Ellis' portrait of a generation gone awry is an excellent example of what some critics have called the oldest American form, the Jeremiad. This genre, popular with the Calvinist preachers of colonial New England, is, essentially, a complaint against the morality of the time and a warning that such laxity might inspire the wrath of God. American Jeremiads, unlike their European forbears, also emphasize the fact that the sinners chastised are actually a chosen people, destined to find their way to the right path. Ellis' novel fits this pattern. The privileged characters he describes are indicted for debauchery in the face of providential blessings. The rich, California elite of the 1980s are endowed with an economic prosperity beyond comprehension, yet they shun their good fortune by their flights of excess. Ellis' novel is at once a criticism of this excess and a reminder that plenty abounds.
Another work that engages in this simultaneous criticism of and praise for contemporary American morality is Hunter S. Thompson's Fear and Loathing in Las Vegas (1971). This nonfictional (but wildly imaginative) account of Thompson's trip to Las Vegas to cover two stories looks back on the failed experiment of sixties counterculture. The wave of freedom which the sixties ushered in broke, Thompson argues, with the election of "the forces of old and evil" in the guise of Richard Nixon. American democracy was, in Thomspon's mind, nearly achieved by the counterculture's efforts. But in the early years of the seventies, Thompson sees a return to the conservative oligarchy and a general apathy about serious political issues. Thompson's book, like Ellis', depicts an American people who shun their privileges and wallow in excess and apathy.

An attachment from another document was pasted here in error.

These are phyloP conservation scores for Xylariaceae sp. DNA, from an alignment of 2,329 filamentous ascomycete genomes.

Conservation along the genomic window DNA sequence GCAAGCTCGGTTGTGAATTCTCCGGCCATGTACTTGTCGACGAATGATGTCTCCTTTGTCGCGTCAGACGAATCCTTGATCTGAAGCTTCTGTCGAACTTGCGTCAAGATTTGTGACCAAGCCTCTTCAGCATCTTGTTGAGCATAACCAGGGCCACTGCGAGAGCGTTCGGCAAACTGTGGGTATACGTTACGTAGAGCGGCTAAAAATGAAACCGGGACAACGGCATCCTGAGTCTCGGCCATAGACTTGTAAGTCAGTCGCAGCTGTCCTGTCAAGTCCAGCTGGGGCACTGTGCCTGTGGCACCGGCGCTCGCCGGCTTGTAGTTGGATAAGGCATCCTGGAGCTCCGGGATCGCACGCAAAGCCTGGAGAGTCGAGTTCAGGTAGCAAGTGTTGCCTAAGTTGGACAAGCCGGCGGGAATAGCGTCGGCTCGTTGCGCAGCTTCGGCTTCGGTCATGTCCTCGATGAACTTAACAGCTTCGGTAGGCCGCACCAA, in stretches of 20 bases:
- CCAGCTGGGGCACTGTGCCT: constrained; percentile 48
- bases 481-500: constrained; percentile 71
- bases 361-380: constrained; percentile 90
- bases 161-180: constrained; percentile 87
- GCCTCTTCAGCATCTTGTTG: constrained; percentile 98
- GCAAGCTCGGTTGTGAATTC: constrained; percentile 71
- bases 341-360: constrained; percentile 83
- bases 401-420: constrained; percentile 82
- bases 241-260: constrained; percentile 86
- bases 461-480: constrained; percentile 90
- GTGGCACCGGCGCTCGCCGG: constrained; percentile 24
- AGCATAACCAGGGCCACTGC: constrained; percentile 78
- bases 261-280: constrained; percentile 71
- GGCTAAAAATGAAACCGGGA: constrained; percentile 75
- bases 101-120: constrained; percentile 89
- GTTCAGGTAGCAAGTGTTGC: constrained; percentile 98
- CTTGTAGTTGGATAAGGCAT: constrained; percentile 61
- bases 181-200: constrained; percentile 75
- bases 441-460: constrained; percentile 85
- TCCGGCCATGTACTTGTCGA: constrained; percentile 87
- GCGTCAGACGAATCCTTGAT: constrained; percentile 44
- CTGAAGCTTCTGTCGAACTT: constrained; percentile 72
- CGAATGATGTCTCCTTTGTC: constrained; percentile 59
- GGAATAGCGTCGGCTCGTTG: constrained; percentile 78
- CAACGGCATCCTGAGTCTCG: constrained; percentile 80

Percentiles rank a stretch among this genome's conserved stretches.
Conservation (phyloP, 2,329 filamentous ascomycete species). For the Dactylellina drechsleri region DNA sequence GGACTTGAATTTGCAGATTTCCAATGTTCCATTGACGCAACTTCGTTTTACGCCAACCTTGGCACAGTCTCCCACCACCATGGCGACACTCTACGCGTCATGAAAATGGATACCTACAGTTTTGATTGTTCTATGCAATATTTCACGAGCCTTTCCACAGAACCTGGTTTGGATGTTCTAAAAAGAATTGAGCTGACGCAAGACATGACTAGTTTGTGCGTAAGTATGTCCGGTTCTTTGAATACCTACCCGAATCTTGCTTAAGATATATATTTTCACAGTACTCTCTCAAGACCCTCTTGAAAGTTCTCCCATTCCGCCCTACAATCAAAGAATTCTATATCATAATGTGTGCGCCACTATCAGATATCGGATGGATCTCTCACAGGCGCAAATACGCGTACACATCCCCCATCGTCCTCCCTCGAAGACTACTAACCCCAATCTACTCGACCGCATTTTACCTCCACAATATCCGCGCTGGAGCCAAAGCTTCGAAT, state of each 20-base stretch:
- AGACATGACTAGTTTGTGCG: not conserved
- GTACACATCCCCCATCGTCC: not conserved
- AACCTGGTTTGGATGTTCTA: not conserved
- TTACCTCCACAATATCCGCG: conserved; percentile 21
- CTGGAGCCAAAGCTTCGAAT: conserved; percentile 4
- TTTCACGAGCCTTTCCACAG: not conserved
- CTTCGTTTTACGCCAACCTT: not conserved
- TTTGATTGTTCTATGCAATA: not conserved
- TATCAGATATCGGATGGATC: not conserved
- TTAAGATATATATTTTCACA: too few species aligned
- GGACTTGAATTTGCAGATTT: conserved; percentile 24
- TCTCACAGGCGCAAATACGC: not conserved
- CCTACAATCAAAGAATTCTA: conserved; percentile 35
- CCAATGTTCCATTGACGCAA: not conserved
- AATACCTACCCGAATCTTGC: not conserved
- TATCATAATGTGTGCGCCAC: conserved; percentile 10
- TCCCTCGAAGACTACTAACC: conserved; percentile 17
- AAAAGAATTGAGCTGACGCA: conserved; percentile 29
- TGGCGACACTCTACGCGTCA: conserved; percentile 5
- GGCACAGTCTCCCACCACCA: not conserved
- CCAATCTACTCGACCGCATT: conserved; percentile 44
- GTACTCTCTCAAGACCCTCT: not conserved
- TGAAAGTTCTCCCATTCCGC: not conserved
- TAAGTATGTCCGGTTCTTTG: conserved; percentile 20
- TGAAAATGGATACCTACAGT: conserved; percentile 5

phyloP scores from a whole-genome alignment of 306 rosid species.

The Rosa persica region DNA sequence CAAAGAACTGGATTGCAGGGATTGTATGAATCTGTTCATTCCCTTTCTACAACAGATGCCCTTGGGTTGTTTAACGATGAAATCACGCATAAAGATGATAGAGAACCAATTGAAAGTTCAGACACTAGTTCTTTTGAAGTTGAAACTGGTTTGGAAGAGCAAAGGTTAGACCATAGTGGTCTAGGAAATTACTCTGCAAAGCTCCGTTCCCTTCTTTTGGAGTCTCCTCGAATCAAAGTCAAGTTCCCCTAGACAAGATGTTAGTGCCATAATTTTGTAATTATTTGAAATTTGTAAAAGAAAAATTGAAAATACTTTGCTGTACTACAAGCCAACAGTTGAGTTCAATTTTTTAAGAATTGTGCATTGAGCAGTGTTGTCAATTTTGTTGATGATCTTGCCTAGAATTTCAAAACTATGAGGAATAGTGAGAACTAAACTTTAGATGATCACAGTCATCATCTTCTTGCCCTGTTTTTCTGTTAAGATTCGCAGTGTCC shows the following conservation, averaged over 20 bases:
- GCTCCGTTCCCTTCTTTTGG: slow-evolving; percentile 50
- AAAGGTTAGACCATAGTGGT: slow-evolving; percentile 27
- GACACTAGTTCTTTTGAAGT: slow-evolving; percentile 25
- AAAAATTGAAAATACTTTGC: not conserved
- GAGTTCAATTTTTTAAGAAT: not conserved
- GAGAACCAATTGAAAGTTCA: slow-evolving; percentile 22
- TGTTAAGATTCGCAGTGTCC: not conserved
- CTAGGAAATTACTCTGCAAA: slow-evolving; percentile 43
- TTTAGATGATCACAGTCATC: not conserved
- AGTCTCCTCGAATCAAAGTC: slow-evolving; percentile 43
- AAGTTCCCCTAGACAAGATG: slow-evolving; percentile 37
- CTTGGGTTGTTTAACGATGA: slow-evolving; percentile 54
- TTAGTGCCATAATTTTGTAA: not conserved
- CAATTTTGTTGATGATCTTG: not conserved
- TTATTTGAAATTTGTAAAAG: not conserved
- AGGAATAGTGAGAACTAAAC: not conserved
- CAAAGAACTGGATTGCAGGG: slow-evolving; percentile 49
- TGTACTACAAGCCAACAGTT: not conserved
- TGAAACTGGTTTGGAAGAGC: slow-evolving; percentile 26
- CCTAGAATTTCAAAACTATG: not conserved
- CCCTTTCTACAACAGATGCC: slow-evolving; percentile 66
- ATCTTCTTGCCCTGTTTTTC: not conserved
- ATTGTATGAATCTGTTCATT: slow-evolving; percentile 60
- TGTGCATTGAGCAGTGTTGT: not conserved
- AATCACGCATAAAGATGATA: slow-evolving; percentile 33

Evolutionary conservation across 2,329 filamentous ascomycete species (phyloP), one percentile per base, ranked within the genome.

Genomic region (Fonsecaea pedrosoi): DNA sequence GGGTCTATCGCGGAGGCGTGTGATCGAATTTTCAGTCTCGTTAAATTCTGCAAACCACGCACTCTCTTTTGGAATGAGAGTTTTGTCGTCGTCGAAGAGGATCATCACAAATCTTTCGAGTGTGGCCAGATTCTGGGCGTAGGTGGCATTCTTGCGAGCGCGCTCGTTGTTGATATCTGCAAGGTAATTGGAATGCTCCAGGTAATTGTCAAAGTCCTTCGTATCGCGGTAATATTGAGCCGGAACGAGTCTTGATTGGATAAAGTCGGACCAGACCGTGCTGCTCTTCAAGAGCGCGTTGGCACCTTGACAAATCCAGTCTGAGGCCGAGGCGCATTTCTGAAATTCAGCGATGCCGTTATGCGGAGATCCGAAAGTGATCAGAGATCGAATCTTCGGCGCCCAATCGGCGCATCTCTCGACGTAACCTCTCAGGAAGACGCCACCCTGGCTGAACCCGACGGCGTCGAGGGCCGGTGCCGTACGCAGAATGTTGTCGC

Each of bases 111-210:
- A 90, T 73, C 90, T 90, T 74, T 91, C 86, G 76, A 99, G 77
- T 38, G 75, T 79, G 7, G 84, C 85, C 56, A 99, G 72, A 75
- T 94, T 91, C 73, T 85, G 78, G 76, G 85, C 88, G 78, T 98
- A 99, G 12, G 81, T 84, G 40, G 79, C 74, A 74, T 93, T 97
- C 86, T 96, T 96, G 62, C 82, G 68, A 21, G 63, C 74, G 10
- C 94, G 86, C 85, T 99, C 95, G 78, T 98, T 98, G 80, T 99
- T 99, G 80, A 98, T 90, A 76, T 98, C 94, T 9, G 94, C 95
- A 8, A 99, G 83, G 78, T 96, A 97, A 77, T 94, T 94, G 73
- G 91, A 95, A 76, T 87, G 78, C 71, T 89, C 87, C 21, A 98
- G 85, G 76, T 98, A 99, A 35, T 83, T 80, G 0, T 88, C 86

For the character of his narrator, Ellis is clearly indebted to J. D. Salinger's The Catcher in the Rye (1951). This novel's legendary narrator Holden Caulfield addresses his surroundings with a sneer that looks remarkably similar to Clay's. Both are disaffected with their cohorts to the point of physical illness; both are socially inept young men who would rather be alone than deal with others. Clay and Holden both exude a fury that purports to echo the sentiment of their respective generations. This anger makes both classically unreliable narrators; their description of events is colored by the strength of their emotions. The similarities between Ellis' protagonist and Salinger's narrator do not suggest a lack of vision or originality on Ellis' part. Instead, the recasting of Holden, one of American literature's best known mouthpieces, firmly entrenches Less Than Zero in the tradition of American letters.
Last Updated on May 5, 2015, by eNotes Editorial. Word Count: 384
Less Than Zero was made into a film in 1987. The movie was directed by Marek Kaniesvska and followed a screenplay written by Harley Peyton. Peyton's script makes radical departures from Ellis' novel. The story told by the movie is, in essence, entirely different than that told by Ellis. The film is still a useful companion to the book because it displays the California landscape in rich detail. Ellis' sense of detail is strong, and his descriptions are excellent. Nevertheless, the movie's visuals add a more immediate understanding of the space in which the book's events occur.